History of Microsoft
February: Bill Gates and Paul Allen license first computer language program written for a personal computer.
November: Gates uses the name Micro-soft for the first time in a letter to Allen.
November: Microsoft trade name registered with secretary of state in New Mexico.
December: Year-end sales exceed $1 million.
January: Microsoft moves to Bellevue, Wash., from Albuquerque.
Revenue: $7.5 million
June: Steve Ballmer hired from Procter & Gamble as assistant to the president.
June: Microsoft reorganizes into privately held corporation with Gates as president and chairman and Allen as executive vice president.
August: MS-DOS introduced.
June: Microsoft name becomes a registered trademark.
February: Allen resigns as executive vice president, but remains on the board.
May: Company introduces the Microsoft mouse.
November: Company announces Microsoft Windows.
Revenue: $140.4 million
November: Marking its 10th anniversary, the company ships the first retail version of Microsoft Windows.
February: Company moves into new headquarters in Redmond, Wash.
March: Stock goes public at $21 per share, rises to $28 at the end of the first trading day. Initial public offering raises $61 million.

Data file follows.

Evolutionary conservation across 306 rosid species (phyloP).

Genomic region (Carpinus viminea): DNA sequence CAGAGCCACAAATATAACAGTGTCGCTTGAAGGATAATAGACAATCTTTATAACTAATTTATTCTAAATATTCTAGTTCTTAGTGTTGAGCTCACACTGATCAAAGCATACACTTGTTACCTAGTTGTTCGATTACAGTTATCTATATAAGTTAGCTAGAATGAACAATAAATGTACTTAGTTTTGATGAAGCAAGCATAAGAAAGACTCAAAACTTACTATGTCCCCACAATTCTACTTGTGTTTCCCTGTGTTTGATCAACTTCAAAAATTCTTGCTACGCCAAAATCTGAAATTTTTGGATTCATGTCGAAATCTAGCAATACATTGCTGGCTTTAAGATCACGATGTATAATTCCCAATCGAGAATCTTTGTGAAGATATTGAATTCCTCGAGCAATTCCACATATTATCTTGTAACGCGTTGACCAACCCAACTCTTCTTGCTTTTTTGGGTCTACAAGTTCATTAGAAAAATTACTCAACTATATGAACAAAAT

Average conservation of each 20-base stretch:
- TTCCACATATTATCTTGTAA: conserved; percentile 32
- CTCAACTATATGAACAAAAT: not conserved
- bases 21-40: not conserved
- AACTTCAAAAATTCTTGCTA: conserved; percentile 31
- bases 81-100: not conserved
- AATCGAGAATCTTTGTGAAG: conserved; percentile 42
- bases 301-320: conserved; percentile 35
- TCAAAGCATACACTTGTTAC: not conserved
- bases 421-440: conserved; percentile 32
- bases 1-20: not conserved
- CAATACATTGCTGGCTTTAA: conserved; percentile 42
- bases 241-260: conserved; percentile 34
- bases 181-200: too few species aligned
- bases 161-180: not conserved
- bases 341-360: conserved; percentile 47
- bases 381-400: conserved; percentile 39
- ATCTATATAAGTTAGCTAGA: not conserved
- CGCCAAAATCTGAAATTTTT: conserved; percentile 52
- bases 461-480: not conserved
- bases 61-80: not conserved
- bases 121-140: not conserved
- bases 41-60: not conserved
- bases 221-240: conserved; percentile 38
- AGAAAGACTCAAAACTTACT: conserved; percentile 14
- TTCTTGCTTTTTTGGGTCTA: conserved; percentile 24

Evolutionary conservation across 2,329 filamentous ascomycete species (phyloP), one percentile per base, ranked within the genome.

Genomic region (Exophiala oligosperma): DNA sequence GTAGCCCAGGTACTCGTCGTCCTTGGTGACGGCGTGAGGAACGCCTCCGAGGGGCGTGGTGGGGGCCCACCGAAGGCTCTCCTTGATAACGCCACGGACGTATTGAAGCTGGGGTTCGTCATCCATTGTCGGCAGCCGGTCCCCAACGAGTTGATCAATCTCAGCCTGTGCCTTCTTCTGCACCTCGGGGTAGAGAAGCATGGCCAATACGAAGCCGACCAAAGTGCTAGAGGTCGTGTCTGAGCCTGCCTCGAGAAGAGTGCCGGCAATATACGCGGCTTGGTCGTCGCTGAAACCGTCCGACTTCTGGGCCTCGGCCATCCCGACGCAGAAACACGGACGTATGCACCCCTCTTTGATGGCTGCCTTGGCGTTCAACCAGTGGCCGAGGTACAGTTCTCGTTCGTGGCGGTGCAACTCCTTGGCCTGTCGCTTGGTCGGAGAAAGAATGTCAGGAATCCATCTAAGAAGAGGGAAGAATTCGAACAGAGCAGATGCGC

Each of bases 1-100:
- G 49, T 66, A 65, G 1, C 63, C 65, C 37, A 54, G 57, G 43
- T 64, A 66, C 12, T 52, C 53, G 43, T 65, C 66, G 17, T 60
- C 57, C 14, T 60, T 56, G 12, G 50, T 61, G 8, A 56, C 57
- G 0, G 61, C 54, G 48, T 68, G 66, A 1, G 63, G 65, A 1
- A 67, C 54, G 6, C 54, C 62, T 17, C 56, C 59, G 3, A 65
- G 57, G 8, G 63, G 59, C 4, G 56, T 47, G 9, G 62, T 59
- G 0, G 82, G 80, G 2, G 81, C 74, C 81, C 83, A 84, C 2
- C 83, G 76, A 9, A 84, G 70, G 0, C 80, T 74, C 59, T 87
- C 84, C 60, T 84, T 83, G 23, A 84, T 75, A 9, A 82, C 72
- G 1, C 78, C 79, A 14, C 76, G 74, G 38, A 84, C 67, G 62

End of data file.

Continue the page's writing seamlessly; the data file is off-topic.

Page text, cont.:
Revenue: $1.2 billion
May: Microsoft announces Window 3.0.
July: Revenue exceeds $1 billion for the first time.
May: Company formally launches Windows NT.
Revenue: $5.9 billion
August: Windows 95 released.
November: Gates’ book, The Road Ahead, goes on sale. Company announces release of Internet Explorer 2.0.
December: Gates outlines company’s plans to respond to the popularity of the Internet.
June: Slate, an online magazine edited by Michael Kinsley, debuts.
July: MSNBC debuts.
April: Microsoft acquires WebTV.
August: Apple and Microsoft announce broad product and technology agreements.
September: Internet Explorer 4.0 released.
October: Justice Department files a motion in U.S. District Court, alleging Microsoft violated a 1994 antitrust consent decree.
June: Microsoft launches Windows 98.
July: Ballmer named president of Microsoft.
October: Microsoft added to the Dow Jones industrial average, along with fellow technology giant Intel.
December: Microsoft releases the code for Windows 2000 to manufacturers.
January: Gates steps down as chief executive, becoming chairman and chief software architect. Ballmer, at left, becomes CEO.
February: Microsoft releases Windows 2000.
March: Cisco surpasses Microsoft as the worlds most valuable company in market capitalization.
Monday: Judge issues ruling in governments antitrust case against Microsoft. *
Sources: Times staff and wire reports, company Web site
Researched by NONA YATES / Los Angeles Times